What is a pro­bate of wills?

In or­der to ap­ply for pro­bate, the ap­pli­cant must be able to prove that s/he has been named as ex­ecu­tor in the will

HT Estates - - Front Page - Su­nil Tyagi

Awill is es­sen­tially a le­gal dec­la­ra­tion of one’s in­ten­tion to dis­burse prop­er­ties and wealth af­ter death. A pro­bate refers to a copy of the will, cer­ti­fied un­der the seal of a com­pe­tent court with a grant of ad­min­is­tra­tion of the es­tate to the ex­ecu­tor of the tes­ta­tor (some­one who has died leav­ing a valid will). In pro­bate pro­ceed­ings, the court deals with ques­tions re­lated to the will: if it is the last will and tes­ta­ment of the de­ceased, whether such will was duly ex­e­cuted and at­tested, and whether the tes­ta­tor was of sound mind while mak­ing the will. In a pro­bate or­der, the court cer­ti­fies the will in ques­tion to be authen­tic, with a grant of ad­min­is­tra­tion to the tes­ta­tor’s prop­er­ties.

Who can ob­tain pro­bate?

In or­der to ap­ply for pro­bate, the ap­pli­cant must be able to show that s/he has been named as ex­ecu­tor in the will, ei­ther ex­pressly or by nec­es­sary im­pli­ca­tion. A per­son who is not named as an ex­ecu­tor can­not ap­ply for pro­bate. How­ever, if the de­ceased made a will with­out ap­point­ing an ex­ecu­tor, a lega­tee may be ad­mit­ted to prove the will and let­ters of ad­min­is­tra­tion may be granted to him. There are also in­stances where even though the de­ceased has named an ex­ecu­tor in his will, the ex­ecu­tor has re­fused to act or was legally in­ca­pable to act. Here, too, a lega­tee may be ad­mit­ted to prove the will and let­ters of ad­min­is­tra­tion may be granted to him. Where a de­ceased has named an ex­ecu­tor in his will, but the ex­ecu­tor dies be­fore he has ad­min­is­tered all the es­tate of the de­ceased, in such cases, too, let­ters of ad­min­is­tra­tion may be granted to the lega­tee.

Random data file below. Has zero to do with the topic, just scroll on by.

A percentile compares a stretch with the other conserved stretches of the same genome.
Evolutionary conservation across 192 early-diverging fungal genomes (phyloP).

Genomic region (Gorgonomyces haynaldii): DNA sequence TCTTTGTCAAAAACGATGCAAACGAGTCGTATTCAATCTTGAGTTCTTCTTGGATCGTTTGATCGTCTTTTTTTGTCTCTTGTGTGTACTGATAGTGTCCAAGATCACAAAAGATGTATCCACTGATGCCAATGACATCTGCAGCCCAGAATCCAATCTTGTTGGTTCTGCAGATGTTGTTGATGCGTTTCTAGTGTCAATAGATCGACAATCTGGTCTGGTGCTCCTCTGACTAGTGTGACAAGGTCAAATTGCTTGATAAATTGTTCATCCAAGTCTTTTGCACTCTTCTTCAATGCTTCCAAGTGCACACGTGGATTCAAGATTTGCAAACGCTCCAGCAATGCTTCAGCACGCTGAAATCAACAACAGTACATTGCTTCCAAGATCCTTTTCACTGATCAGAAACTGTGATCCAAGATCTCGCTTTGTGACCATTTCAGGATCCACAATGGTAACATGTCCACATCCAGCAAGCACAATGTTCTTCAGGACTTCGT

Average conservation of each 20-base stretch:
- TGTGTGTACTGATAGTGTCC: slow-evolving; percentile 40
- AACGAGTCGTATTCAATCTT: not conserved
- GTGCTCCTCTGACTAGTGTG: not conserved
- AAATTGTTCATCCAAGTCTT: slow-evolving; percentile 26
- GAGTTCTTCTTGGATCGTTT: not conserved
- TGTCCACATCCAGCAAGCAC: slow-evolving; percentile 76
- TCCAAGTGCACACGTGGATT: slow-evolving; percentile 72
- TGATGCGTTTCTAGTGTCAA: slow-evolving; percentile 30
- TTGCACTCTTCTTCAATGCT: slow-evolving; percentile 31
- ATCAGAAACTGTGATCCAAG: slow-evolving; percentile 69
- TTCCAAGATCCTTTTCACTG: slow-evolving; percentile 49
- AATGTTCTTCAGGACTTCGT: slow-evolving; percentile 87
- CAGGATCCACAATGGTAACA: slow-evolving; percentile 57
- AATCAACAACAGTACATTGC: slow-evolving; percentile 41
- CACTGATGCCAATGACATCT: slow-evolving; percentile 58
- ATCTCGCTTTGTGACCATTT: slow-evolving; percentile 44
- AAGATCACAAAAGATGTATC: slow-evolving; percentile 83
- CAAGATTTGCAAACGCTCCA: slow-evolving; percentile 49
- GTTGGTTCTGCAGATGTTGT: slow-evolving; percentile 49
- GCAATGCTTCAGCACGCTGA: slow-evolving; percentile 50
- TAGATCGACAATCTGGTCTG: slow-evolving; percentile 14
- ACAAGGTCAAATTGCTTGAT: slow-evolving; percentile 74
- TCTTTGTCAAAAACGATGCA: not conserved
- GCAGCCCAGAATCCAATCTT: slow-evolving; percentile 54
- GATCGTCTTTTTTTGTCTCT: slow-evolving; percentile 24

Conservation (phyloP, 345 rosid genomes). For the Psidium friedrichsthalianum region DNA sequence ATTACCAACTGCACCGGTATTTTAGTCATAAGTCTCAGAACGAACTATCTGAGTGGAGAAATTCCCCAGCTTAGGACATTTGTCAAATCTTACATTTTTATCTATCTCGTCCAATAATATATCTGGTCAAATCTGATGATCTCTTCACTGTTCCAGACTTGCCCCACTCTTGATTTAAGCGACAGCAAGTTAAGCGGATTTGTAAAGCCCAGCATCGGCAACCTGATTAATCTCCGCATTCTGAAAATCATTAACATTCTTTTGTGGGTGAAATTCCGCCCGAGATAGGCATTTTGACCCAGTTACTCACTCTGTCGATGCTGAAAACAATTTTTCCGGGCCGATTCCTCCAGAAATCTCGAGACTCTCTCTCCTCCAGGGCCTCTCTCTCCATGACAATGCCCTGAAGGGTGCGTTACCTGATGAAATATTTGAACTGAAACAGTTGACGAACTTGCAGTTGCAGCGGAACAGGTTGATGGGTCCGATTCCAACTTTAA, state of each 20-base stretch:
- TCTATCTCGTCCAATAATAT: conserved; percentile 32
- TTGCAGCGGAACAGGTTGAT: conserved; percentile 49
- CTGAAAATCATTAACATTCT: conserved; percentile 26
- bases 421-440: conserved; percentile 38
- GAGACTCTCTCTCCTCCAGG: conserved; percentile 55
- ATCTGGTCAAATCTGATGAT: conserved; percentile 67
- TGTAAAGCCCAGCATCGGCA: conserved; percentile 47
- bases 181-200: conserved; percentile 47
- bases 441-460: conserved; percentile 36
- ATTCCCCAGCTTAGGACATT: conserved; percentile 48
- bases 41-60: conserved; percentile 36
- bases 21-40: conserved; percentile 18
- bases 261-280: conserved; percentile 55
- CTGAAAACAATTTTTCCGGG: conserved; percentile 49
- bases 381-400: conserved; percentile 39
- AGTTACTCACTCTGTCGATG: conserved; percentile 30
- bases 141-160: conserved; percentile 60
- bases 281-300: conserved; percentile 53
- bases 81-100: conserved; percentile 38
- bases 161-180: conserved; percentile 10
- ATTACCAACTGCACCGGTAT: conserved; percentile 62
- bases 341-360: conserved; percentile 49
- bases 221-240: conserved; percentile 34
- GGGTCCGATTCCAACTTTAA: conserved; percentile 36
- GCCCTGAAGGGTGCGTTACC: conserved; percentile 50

Grant of pro­bate

In some cases, a will is ad­mit­ted to pro­bate only in part. This may hap­pen when some parts of a will are proved as hav­ing been forged or in­serted with­out knowl­edge of the tes­ta­tor. When a will has been lost or de­stroyed and no copy is avail­able, pro­bate may be granted by the court if the con­tents of the will can be es­tab­lished by other ev­i­dence (S238). There is no statu­tory time limit pre­scribed in In­dia within which a court has to give its de­ci­sion on pro­bate pe­ti­tions. The du­ra­tion of pro­bate pro­ceed­ings vary from state to state. The time taken by the court to grant pro­bate of a will de­pends on whether the will is con­tested or un­con­tested.

Prov­ing a will

To prove the au­then­tic­ity of a will, it is not enough to prove that the sig­na­ture on the will is that of the tes­ta­tor. The will is also re­quired to be proved as prop­erly at­tested by the wit­nesses. If one at­test­ing wit­ness can prove that the will was duly ex­e­cuted as per In­dian Suc­ces­sion Act, the ex­am­i­na­tion of other at­test­ing wit­ness may be dis­pensed with. How­ever, if one at­test­ing wit­ness fails to prove the due ex­e­cu­tion of the will, then the other at­test­ing wit­ness would be re­quired to sup­ple­ment the ev­i­dence.

THINKSTOCK

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